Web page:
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A riveting history of the men and women whose discoveries and inventions at the end of the eighteenth century gave birth to the Romantic Age of Science.
When young Joseph Banks stepped onto a Tahitian beach in 1769, he hoped to discover Paradise. Inspired by the scientific ferment sweeping through Britain, the botanist had sailed with Captain Cook on his first Endeavour voyage in search of new worlds. Other voyages of discovery—astronomical, chemical, poetical, philosophical—swiftly follow in Richard Holmes’s original evocation of what truly emerges as an Age of Wonder.
Brilliantly conceived as a relay of scientific stories, The Age of Wonder investigates the earliest ideas of deep time and space, and the explorers of “dynamic science,” of an infinite, mysterious Nature waiting to be discovered. Three lives…[more]
Dr. Johnson & Mr. Savage recounts a story of a mysterious eighteenth-century friendship between Richard Savage—poet, playwright, and convicted murderer—and the young Samuel Johnson, an unknown provincial schoolmaster just arrived in London to seek his literary fortune.
In a book that the Times Literary Supplement has called “a chiaroscuro masterpiece, as gothic as a ghost story, as heroic as a myth,” Richard Holmes brilliantly reconstructs the puzzling emotional intimacy between the naive Johnson and the seductive, contradictory Savage whose days (when he was not in prison) were spent in taverns, brothels, and society salons. Holmes’s spellbinding account shows how their relationship shaped Dr. Johnson’s experience of the world and his profound knowledge of human passion, and how it led directly to his early masterpiece, The Life of Richard Savage, a book that revolutionized the art…[more]
“Poet, journalist, letter-writer, critic, autobiographer, lecturer, folklorist, philosopher: when a man’s genius is so amorphous and protean, how can any one biographer hope to encompass it? Yet, miraculously, in this first of two volumes, Richard Holmes has succeeded in doing so…. His masterly book leaves one feeling that, if there were a single literary giant of the past, other than Shakespeare, whom one was permitted to meet, then Coleridge would be the choice.” —Francis King, Evening Standard (London)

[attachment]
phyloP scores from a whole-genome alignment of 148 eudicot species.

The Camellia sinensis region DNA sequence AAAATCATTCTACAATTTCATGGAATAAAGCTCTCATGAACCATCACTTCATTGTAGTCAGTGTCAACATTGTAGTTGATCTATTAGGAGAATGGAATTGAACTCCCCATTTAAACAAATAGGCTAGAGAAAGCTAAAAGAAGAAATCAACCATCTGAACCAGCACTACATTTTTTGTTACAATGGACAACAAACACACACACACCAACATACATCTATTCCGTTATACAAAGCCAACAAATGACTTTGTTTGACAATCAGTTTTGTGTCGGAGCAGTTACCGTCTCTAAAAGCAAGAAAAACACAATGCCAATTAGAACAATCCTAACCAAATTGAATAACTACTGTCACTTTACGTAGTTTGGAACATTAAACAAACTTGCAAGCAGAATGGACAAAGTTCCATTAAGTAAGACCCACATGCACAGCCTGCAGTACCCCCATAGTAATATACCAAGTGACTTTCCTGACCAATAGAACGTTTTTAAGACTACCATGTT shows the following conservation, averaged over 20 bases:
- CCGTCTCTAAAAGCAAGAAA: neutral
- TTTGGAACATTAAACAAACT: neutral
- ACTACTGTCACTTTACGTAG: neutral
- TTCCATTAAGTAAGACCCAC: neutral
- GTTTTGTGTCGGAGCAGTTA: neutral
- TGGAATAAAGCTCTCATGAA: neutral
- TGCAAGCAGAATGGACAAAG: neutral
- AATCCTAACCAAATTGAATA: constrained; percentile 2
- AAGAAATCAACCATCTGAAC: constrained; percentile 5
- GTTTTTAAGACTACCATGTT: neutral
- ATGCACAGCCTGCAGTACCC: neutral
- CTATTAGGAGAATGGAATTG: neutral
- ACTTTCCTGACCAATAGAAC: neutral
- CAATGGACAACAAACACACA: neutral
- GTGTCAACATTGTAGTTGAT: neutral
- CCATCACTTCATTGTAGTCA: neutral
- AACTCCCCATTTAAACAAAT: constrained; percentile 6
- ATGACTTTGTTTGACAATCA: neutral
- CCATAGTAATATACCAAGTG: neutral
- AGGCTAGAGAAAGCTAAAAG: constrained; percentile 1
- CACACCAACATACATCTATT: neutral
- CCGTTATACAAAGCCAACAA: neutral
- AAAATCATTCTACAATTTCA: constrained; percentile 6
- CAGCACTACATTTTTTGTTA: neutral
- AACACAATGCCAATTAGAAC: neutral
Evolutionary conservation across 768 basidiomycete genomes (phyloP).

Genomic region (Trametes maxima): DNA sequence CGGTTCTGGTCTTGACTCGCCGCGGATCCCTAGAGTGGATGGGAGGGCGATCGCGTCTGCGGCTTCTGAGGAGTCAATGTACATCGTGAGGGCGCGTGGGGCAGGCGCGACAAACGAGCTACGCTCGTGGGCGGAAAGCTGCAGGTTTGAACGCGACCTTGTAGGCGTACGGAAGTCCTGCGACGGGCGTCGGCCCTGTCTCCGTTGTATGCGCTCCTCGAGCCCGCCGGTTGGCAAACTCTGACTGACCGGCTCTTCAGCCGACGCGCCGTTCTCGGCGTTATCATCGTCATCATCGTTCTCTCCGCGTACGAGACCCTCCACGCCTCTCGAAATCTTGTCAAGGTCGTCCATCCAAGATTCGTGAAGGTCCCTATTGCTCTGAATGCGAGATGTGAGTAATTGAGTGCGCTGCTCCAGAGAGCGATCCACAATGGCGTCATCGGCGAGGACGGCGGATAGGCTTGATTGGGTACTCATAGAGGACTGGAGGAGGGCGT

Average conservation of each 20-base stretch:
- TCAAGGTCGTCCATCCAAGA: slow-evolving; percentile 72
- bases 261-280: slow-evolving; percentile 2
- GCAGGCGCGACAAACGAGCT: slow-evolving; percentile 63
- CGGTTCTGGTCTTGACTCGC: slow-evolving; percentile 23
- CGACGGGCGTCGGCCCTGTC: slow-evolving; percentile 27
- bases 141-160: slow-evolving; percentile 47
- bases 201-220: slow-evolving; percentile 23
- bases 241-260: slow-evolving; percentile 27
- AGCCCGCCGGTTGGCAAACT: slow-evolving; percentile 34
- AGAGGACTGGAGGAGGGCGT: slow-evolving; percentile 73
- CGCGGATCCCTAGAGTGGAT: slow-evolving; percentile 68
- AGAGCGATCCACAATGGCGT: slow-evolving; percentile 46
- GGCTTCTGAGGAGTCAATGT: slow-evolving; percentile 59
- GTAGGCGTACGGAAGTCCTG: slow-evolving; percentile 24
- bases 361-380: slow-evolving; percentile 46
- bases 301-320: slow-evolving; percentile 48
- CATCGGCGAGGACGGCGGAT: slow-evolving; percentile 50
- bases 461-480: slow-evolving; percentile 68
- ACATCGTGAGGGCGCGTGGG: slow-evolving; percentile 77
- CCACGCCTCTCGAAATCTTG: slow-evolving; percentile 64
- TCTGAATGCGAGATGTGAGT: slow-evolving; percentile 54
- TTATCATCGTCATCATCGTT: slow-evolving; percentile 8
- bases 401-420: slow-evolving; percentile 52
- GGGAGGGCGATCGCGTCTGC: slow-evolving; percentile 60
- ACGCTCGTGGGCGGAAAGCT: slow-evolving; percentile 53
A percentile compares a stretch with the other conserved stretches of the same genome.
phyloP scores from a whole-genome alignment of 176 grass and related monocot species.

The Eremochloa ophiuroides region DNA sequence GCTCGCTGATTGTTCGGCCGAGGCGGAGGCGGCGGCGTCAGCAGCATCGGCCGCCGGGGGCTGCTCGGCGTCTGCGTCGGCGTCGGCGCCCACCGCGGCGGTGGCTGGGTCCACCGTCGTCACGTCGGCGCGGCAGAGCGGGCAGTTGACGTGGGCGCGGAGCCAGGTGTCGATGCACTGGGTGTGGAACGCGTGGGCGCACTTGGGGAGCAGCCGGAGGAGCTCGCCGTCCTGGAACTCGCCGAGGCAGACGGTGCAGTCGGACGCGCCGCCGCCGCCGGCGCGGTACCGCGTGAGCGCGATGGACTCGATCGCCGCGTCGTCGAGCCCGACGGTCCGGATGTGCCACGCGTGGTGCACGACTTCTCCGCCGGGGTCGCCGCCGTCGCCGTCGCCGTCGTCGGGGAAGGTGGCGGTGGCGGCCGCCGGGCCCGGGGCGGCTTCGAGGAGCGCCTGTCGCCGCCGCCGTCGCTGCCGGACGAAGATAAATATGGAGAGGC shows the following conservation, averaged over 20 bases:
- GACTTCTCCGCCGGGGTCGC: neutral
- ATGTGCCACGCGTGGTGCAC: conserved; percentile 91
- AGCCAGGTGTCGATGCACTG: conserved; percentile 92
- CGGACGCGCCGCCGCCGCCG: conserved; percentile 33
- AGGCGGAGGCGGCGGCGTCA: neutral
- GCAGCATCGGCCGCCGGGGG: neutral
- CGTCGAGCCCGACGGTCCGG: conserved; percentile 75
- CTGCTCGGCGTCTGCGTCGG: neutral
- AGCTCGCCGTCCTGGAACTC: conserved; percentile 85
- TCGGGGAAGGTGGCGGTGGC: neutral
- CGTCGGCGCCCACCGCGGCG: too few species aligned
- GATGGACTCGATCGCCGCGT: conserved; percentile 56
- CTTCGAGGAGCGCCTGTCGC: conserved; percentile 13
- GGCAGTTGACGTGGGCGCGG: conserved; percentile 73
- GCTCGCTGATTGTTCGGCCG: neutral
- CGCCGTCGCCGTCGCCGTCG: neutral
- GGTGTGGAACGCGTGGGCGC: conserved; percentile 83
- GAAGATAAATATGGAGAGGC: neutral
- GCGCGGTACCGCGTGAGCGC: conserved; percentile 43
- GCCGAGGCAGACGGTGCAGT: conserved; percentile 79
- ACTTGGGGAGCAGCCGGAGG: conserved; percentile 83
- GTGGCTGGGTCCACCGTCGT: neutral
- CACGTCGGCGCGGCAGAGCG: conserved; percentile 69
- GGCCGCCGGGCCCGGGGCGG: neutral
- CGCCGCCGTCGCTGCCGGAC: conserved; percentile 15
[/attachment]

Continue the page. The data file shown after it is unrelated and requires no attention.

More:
“The best literary biography since Ellmann’s Oscar Wilde.” —John Mortimer, Sunday Times (London)
“Dazzling…. Here is Coleridge, attractive and repellant, with all his seductive contradictions: the young man with his mountainous aspirations, his dreaminess…yammering poetry, pounding the turnpikes, dominating drawing-rooms; the foaming genius,…[more]
Coleridge: Darker Reflections, the long-awaited second volume, chronicles the last thirty years of his career (1804-1834), a period of domestic and professional turmoil. His marriage foundered, his opium addiction increased, he quarreled bitterly with Wordsworth, and his son, Hartley (a gifted poet himself), became an alcoholic. But after a desperate time of transition, Coleridge reemerged as a new kind of philosophical and meditative author, a great and daring poet, and a lecturer of genius.
Holmes traces the development of Coleridge into a legend among the younger generation of Romantic writers—the “hooded eagle amongst blinking owls”—and the influence he had on Hazlitt, De Quincey, Byron, Shelley, Keats, Walter Scott, Carlyle, and J. S. Mill, among others. And he rediscovers Coleridge’s power as a conversationalist and a ceaseless generator of ideas. As Charles Lamb noted, “his face when he repeats his verses hath its ancient glory, an Archangel a little damaged.” …[more]